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J Dairy Sci. 2014 Feb;97(2):573-91. doi: 10.3168/jds.2013-7187. Epub 2013 Dec 2.

Invited review: Microbial evolution in raw-milk, long-ripened cheeses produced using undefined natural whey starters.

Author information

1
Department of Food Science, University of Parma, Parco Area delle Scienze, 48/A, 43124 Parma, Italy; Centro Multidisciplinare Interdipartimentale Lattiero Caseario (MILC), University of Parma, Parco Area delle Scienze, 85/A, 43124 Parma, Italy. Electronic address: monica.gatti@unipr.it.
2
Department of Food Science, University of Parma, Parco Area delle Scienze, 48/A, 43124 Parma, Italy.
3
Department of Food Science, University of Parma, Parco Area delle Scienze, 48/A, 43124 Parma, Italy; Centro Multidisciplinare Interdipartimentale Lattiero Caseario (MILC), University of Parma, Parco Area delle Scienze, 85/A, 43124 Parma, Italy.

Abstract

The robustness of the starter culture during cheese fermentation is enhanced by the presence of a rich consortium of microbes. Natural starters are consortia of microbes undoubtedly richer than selected starters. Among natural starters, natural whey starters (NWS) are the most common cultures currently used to produce different varieties of cheeses. Undefined NWS are typically used for Italian cooked, long-ripened, extra-hard, raw milk cheeses, such as Parmigiano Reggiano and Grana Padano. Together with raw milk microbiota, NWS are responsible for most cheese characteristics. The microbial ecology of these 2 cheese varieties is based on a complex interaction among starter lactic acid bacteria (SLAB) and nonstarter lactic acid bacteria (NSLAB), which are characterized by their different abilities to grow in a changing substrate. This review aims to summarize the latest findings on Parmigiano Reggiano and Grana Padano to better understand the dynamics of SLAB, which mainly arise from NWS, and NSLAB, which mainly arise from raw milk, and their possible role in determining the characteristics of these cheeses. The review is presented in 4 main sections. The first summarizes the main microbiological and chemical properties of the ripened cheese as determined by cheese-making process variables, as these variables may affect microbial growth. The second describes the microbiota of raw milk as affected by specific milk treatments, from milking to the filling of the cheese milk vat. The third describes the microbiota of NWS, and the fourth reviews the knowledge available on microbial dynamics from curd to ripened cheese. As the dynamics and functionality of complex undefined NWS is one of the most important areas of focus in current food microbiology research, this review may serve as a good starting point for implementing future studies on microbial diversity and functionality of undefined cheese starter cultures.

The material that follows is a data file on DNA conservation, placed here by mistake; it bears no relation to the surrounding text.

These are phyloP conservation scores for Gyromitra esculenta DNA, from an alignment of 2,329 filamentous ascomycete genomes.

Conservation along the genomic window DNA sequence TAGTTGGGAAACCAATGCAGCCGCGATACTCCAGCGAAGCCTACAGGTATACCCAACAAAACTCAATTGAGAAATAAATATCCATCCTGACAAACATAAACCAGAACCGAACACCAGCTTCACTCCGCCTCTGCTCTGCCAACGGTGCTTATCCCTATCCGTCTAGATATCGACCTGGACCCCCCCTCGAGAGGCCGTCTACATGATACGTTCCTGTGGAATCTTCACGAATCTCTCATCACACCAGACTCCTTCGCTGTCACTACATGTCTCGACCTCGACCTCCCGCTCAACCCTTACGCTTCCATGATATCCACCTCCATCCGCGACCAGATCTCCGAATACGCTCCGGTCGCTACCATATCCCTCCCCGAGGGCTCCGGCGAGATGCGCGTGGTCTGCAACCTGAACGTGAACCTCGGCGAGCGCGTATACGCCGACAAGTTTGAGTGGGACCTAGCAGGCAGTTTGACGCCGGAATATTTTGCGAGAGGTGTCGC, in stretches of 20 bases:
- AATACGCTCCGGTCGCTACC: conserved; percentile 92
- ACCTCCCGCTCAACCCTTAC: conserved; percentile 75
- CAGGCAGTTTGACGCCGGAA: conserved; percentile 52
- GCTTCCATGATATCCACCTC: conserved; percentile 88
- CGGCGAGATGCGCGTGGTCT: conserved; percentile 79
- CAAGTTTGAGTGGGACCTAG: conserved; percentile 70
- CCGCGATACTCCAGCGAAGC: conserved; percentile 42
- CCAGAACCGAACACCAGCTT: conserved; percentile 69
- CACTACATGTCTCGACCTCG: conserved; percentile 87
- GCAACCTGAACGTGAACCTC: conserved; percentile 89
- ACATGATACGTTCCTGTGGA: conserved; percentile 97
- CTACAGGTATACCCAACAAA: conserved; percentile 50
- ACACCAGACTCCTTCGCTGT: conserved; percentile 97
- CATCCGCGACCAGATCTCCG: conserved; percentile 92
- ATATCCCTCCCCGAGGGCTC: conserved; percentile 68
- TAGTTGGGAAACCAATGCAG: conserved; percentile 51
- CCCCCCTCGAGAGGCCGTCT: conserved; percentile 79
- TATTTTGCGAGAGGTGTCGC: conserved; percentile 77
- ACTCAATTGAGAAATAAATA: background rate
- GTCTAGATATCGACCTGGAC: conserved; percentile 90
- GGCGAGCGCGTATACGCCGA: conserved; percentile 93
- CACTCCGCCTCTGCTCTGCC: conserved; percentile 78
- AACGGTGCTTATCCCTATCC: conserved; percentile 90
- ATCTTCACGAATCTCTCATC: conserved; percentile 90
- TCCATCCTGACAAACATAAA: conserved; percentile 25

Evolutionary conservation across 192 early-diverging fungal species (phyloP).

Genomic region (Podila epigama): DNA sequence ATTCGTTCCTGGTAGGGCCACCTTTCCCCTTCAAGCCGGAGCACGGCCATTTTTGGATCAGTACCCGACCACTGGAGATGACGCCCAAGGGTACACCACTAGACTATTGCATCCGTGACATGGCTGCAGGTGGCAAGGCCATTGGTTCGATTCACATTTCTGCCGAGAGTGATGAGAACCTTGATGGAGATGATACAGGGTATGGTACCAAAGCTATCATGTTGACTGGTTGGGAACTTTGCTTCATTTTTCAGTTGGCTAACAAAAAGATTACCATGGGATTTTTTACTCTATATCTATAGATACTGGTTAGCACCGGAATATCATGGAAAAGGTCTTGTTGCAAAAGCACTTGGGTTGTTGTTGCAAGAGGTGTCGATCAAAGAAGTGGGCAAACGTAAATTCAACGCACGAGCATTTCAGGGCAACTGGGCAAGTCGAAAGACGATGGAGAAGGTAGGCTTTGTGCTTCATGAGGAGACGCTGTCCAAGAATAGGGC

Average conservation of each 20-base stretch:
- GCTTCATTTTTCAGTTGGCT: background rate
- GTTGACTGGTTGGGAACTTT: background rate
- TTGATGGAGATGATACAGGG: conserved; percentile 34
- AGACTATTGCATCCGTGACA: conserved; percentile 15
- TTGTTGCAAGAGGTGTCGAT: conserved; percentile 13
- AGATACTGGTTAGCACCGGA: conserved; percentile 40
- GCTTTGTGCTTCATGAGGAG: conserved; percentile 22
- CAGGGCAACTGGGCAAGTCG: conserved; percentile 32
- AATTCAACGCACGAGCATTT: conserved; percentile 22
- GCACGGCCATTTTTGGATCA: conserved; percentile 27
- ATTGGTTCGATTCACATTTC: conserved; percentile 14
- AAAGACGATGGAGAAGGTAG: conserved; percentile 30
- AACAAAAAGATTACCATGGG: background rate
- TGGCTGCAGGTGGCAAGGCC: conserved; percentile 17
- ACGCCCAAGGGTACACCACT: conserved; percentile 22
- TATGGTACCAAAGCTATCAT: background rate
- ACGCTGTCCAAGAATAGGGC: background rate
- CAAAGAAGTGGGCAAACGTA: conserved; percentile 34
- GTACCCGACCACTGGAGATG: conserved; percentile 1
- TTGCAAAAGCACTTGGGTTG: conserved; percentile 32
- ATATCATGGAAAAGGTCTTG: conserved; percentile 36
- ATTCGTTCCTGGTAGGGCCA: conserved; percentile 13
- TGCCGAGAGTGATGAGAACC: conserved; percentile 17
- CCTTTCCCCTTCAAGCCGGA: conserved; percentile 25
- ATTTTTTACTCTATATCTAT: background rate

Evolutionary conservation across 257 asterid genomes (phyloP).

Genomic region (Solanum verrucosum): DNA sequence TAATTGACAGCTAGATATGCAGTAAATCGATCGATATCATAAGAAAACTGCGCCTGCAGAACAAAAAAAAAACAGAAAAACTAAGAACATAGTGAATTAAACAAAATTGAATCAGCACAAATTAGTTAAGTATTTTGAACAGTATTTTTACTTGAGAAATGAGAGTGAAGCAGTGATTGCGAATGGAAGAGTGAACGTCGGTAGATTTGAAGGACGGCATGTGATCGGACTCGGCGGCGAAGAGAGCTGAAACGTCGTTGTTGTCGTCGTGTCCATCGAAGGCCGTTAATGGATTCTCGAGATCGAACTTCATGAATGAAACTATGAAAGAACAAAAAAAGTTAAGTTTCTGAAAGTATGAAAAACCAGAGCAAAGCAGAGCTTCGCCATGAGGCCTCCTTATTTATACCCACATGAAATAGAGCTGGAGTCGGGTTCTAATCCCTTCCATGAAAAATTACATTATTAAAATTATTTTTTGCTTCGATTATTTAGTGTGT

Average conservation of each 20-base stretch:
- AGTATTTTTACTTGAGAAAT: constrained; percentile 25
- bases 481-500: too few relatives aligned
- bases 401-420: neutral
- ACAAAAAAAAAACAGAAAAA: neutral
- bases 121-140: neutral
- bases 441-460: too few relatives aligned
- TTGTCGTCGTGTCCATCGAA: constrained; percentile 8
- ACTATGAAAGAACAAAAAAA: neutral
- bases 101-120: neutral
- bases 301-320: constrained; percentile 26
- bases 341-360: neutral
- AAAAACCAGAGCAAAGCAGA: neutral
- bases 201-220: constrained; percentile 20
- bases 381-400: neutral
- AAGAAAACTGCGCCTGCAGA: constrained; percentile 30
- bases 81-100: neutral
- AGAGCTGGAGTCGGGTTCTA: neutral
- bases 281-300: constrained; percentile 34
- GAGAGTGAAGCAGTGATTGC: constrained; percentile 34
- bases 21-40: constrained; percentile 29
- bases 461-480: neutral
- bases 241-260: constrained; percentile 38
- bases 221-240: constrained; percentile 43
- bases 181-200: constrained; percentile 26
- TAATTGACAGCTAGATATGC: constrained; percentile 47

KEYWORDS:

microbial evolution; natural whey starter; raw milk cheese

PMID:
24290824
DOI:
10.3168/jds.2013-7187
[Indexed for MEDLINE]
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